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Fortunately, I live in a town where it is safe to visit your friends.

I get yelled at occasionally, but I’m never in any real danger.

I know all the local dogs and I know which ones to avoid; like Masher who lives two streets over.

He’s completely nuts!

It’s not his fault; he never gets walked and eventually the mental strain got to be too much.

They chain him up now because he is such a danger; which just made him worse. On the odd occasion that I head around that way I can hear him a long time before I can see him. He knows I’m coming, especially if the wind is blowing in that direction. He just barks and growls and I think that if he got loose, he would surely kill me. I feel sorry for him but he scares the shit out of me; not that I show it; show weakness and you are dead-meat.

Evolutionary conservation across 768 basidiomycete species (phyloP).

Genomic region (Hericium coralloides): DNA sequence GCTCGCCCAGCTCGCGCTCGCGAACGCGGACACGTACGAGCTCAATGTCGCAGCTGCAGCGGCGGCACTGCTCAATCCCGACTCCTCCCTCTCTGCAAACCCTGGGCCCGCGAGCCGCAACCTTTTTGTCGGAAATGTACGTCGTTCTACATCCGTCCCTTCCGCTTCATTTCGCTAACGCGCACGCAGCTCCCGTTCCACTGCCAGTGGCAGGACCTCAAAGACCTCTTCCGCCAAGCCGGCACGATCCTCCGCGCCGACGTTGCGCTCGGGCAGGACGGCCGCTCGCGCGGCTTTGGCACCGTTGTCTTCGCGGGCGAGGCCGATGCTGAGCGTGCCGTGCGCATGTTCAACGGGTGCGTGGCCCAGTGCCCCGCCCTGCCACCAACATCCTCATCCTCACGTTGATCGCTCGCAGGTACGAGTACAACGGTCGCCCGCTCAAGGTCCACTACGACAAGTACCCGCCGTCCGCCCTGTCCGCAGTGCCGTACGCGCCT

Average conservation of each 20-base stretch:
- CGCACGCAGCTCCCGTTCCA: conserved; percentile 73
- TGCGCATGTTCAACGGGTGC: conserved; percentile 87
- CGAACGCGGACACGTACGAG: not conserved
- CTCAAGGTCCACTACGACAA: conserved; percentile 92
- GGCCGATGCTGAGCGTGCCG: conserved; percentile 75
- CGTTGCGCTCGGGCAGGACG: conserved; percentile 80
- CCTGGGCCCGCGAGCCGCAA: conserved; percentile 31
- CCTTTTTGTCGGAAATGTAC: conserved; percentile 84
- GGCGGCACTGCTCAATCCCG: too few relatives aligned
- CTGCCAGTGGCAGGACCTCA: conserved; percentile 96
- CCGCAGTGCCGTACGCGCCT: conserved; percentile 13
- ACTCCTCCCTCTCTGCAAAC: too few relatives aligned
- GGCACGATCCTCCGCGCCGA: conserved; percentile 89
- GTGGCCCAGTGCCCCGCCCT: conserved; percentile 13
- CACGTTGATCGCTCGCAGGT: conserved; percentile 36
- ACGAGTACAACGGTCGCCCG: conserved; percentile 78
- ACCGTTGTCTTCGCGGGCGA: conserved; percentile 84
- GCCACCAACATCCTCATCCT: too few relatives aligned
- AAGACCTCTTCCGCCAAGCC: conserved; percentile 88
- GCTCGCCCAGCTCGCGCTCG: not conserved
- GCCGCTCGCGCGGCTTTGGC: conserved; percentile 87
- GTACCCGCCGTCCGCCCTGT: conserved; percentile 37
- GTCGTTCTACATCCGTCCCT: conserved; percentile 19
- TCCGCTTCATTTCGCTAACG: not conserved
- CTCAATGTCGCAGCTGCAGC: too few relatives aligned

There are a few others like Masher, but mostly it’s an easy-going neighbourhood; we all tend to get along.

I make it sound like I wander around the neighbourhood a lot; I don’t. Most of the time I’m looking out for my mistress.

She’s a writer.

That means that she makes up stories and writes them on paper and other humans get all excited and want to read them.

“That’s where the dog biscuits come from Rufus”, she says to me.

Personally I thought they came from that big building where all the food is kept; the one that I’m not allowed in, but what would I know?

My mistress writes every day.

Her favourite place is in the bay window on the north side of our house. “It catches the winter sun”.